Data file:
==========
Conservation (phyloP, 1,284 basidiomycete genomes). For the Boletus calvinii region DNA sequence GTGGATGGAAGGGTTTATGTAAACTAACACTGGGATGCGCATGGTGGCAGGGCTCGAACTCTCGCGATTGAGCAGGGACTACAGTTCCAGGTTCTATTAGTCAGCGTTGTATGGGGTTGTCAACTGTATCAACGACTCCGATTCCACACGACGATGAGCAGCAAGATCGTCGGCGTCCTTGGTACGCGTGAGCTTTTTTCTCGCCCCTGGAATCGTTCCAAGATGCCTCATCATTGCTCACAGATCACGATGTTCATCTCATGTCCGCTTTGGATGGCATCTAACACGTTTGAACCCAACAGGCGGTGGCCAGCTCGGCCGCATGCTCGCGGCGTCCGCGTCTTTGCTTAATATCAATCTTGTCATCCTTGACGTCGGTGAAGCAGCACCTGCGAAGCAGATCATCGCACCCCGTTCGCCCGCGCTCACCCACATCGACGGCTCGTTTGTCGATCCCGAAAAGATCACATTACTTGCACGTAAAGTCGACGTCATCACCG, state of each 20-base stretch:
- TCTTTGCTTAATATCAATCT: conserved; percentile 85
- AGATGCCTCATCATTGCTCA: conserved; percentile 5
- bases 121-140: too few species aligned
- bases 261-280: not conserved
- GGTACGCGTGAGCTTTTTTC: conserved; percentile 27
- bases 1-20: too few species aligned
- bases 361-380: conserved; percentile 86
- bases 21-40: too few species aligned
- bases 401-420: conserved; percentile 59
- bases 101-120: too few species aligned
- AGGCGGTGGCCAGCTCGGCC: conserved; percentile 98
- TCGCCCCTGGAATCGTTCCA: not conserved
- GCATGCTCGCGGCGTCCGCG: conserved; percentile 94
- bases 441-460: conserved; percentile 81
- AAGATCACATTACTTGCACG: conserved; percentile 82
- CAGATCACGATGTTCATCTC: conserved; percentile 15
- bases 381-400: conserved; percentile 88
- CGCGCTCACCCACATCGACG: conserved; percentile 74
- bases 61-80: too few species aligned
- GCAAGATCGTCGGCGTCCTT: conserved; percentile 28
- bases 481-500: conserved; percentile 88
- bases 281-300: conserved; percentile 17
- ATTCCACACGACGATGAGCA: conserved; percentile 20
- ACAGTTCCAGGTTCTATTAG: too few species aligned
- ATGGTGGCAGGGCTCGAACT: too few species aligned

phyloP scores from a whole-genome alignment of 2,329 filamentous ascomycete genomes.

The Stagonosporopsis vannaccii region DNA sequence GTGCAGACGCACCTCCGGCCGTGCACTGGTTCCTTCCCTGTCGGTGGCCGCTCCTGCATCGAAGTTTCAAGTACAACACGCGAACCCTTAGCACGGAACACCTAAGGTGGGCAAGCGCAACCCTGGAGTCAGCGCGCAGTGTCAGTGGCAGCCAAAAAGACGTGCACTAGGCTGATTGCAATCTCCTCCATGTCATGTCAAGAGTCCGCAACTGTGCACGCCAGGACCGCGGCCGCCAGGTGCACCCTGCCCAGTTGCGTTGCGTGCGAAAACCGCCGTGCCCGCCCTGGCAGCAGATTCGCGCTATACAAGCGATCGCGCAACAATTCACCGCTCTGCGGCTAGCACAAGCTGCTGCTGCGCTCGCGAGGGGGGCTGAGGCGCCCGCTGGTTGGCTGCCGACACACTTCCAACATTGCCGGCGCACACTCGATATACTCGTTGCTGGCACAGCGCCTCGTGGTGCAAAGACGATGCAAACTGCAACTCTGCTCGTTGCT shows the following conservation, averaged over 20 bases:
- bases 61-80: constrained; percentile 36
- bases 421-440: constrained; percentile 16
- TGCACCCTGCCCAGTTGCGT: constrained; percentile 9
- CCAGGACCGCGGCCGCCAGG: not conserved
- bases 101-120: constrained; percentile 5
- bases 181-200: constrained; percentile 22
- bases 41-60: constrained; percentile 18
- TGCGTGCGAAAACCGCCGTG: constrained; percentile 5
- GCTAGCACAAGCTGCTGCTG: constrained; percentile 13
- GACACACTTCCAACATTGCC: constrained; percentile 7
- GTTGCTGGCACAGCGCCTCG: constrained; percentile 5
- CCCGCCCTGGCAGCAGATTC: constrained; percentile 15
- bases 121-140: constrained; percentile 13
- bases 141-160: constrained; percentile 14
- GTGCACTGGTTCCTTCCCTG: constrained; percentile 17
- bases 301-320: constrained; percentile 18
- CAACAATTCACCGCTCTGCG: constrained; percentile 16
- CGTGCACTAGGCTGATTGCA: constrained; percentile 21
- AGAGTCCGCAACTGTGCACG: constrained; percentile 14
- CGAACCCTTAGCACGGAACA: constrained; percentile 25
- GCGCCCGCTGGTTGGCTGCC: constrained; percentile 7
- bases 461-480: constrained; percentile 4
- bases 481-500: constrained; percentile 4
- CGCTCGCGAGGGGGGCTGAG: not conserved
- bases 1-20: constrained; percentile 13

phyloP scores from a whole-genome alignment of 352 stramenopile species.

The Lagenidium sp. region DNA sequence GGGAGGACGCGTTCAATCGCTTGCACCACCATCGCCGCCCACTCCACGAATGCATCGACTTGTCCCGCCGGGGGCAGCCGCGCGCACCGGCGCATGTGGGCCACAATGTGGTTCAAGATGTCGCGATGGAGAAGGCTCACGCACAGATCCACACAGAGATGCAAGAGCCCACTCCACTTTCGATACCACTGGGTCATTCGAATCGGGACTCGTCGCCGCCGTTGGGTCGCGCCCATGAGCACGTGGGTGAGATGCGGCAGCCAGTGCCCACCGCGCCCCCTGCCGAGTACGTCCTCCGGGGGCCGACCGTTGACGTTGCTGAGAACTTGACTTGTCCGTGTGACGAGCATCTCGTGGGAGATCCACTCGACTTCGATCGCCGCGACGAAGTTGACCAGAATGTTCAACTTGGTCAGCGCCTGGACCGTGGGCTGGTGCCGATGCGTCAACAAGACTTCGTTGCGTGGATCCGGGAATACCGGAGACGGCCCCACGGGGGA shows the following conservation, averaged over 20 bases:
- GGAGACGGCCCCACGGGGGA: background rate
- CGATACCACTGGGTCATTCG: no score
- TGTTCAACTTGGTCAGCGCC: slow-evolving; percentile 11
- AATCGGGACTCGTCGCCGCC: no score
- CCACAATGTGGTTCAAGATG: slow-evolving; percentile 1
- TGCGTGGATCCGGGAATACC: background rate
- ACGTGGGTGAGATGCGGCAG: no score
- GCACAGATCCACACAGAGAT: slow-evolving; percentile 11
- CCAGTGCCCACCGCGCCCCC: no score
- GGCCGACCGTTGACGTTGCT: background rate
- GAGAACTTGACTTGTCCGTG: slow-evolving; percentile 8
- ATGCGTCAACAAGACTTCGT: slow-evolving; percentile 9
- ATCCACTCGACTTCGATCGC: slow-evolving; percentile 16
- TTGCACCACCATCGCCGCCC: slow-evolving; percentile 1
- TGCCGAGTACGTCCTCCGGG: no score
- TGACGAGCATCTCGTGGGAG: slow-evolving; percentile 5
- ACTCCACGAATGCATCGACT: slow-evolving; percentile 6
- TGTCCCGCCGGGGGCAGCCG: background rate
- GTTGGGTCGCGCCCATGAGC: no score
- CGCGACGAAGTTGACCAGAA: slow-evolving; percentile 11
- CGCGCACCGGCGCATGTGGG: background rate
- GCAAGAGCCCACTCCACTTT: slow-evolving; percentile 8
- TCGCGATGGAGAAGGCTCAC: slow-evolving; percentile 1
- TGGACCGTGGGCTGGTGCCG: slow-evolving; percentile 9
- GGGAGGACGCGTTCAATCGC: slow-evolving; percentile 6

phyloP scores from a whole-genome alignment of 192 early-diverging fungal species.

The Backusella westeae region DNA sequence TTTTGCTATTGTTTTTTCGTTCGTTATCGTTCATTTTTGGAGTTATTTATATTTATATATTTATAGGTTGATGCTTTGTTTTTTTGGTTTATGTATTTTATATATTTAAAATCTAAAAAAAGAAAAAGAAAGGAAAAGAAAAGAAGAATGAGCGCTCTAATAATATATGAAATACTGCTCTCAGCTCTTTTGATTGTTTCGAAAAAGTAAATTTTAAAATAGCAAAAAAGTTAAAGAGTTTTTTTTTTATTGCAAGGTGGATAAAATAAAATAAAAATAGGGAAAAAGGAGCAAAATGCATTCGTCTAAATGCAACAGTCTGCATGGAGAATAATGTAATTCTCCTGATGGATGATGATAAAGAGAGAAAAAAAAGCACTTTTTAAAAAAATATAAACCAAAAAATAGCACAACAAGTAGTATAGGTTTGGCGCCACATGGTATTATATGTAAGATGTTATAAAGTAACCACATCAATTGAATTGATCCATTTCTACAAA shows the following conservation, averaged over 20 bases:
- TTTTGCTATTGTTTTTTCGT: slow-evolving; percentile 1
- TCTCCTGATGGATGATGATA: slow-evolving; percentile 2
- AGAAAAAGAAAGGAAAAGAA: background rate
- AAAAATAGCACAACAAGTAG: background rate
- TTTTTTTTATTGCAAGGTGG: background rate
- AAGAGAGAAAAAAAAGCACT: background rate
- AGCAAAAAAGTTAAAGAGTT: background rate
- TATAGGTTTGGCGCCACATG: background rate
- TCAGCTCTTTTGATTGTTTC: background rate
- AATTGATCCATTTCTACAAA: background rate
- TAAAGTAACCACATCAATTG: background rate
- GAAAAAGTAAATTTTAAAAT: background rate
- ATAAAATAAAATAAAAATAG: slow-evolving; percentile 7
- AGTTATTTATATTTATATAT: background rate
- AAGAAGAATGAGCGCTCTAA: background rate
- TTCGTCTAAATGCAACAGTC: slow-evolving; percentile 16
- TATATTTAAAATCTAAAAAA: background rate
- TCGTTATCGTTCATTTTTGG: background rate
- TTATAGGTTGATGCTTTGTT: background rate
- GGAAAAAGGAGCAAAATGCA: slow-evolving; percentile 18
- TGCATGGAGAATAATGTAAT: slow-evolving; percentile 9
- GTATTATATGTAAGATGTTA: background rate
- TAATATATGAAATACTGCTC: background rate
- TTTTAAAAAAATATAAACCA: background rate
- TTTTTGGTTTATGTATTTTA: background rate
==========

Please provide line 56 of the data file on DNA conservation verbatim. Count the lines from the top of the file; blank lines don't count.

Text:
- GGAGACGGCCCCACGGGGGA: background rate